Saturday, 13 August 2011

words for london: week of august 6-13 2011

riot. shame. violence. abuse. fear. horror. disorder. flames. unrest. savages. wilderness. confusion. evil. panic. pandemonium. smoke. weakness. problem. danger. loneliness. isolation. ignorance. fire. naivety. mess. attack. darkness. tears. blood. revenge. humiliation. pain. disrespect. rage. anger. death.

loss. questions. disbelief.

hope. cleanliness. light. friendship. stamina. faith. support. strength. smiles. openess. security. calm. defence. punishment. pride. search. tranquility. scars. vigil. rightousness. goodness. clarity. solidarity. peace. vigour. power. depth. respect. dignity. protection. trust. reinforcement. encouragement. community. answers. togetherness. solution. love. life.


Someone else's nicer doorstep?

"That sea is not blue. It is not clear. It is a little green maybe." Mehmet shakes his head. He is the owner of the hotel we are staying in; an amiable, chilled out guy, who loves the quiet life in the country and talking to people who come from all over the world to visit his beautiful spot on the Black Sea.

To us, it is a stunning blue and when we dive into it and still see our feet and the sandy bottom, it is heavenly clear. It's also warmer than Mehmet's swimming pool.

Some days previously, we had been sitting out on the street on a balmy Istanbul night, talking with Sebastian, the owner of the small restaurant, where mezze kept arriving along with the wine.

"It's wonderful, a beautiful city," we answered when he asked what we thought of his home town.

"Really? You like?"

Why are we always surprised to find that visitors take to that which we know so well with more love, wonder and enthusiasm? While Mehmet was comparing the sea on his doorstep to the even hotter climes in southern Turkey, we had come to it from the often brown and muddy Norfolk Wash, where you would  be pushed to see your hand held just under the surface. To us it was paradise.

Sebastian, who every night stands on the street drinking vodka and trying to get punters to pull up a chair and eat his kebabs probably thinks that with our fine dining in London, why would we be happy with a couple of slices of aubergine?

I remember when SeƱor George, my father-in-law first went into my bedroom at my parents' house, where he would be staying a couple of days during their visit this March.

"Why would you want to leave here to go to Buenos Aires?" he exclaimed.

We laughed it off, but throughout the next two days showing them slices of north-west Norfolk, I tried to see it all through their eyes: the shining yellow fields, the green mermaid's beds, the great Sunny Hunny sunset, my mum's garden and cooking, the dark wooden inside of our local pub with views across the dunes.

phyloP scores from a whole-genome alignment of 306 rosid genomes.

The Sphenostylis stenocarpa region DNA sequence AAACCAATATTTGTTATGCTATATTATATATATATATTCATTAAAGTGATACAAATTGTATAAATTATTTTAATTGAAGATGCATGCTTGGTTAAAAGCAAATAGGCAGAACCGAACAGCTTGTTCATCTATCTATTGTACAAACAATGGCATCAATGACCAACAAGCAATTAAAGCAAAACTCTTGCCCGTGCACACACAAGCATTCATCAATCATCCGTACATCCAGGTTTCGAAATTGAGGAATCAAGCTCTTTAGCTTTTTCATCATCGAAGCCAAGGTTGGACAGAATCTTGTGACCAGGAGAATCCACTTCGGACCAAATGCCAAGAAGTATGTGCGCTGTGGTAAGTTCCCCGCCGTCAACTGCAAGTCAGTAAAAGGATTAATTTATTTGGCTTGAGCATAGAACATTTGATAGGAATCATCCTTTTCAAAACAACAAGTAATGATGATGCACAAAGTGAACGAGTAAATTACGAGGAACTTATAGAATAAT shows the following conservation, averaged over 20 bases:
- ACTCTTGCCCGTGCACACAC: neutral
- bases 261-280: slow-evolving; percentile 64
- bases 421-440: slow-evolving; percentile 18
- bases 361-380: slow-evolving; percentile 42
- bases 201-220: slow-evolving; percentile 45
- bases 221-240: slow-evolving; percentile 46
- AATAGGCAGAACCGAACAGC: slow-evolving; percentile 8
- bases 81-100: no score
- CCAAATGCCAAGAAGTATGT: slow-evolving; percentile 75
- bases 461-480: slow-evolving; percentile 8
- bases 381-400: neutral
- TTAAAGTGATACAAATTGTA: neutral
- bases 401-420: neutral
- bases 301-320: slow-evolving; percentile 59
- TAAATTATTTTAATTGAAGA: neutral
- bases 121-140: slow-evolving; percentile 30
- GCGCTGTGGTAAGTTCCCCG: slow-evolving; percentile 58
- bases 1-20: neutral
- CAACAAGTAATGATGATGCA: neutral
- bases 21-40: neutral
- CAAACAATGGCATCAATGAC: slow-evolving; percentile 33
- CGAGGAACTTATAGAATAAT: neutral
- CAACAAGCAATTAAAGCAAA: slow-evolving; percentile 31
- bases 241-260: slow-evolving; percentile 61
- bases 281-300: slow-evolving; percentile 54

They were right, my in laws: my childhood doorstep is stunning.

Back in Turkey, we marvelled at it all: the calling to mosque five times a day, the fresh fish, the colourful markets and curious streets full of bizarre shops, the dolphins, the strong tea and soup for breakfast.

Because that's what you do on someone else's doorstep - you take back the wonders which you know are the reasons they live there.

Even if they don't know it.


A change could do you good.

This is almost always true. I used to think that constant changes, disruptions to the routine, upsetting the flow, were positive, creative and useful. They would stop us becoming grey beings infested with same-dom. Swapping sides of the bed every now and again would relieve the itch; buying a colour completely unsuitable would make you born again; simple changes or big changes, the thing was to change.

And by doing so, you would never be scared of it.

I remember talking to my then fairly new boyfriend about places to live in the world. "Could you live here, here, there, here?" he asked me, reeling off far flung, inhospitably perceived countries. My reply was always the same.

Yeah, I really think I could.

Being flexible, adaptable is always seen as a good thing as well.

But it also means that whenever the new 'new' comes in, it's put on your desk.

And too much change doesn't let you breathe. There can be change for change's sake which is tiresome and exhausting. When change becomes boring, it is kind of defeating the purpose, isn't it?

I need to rest.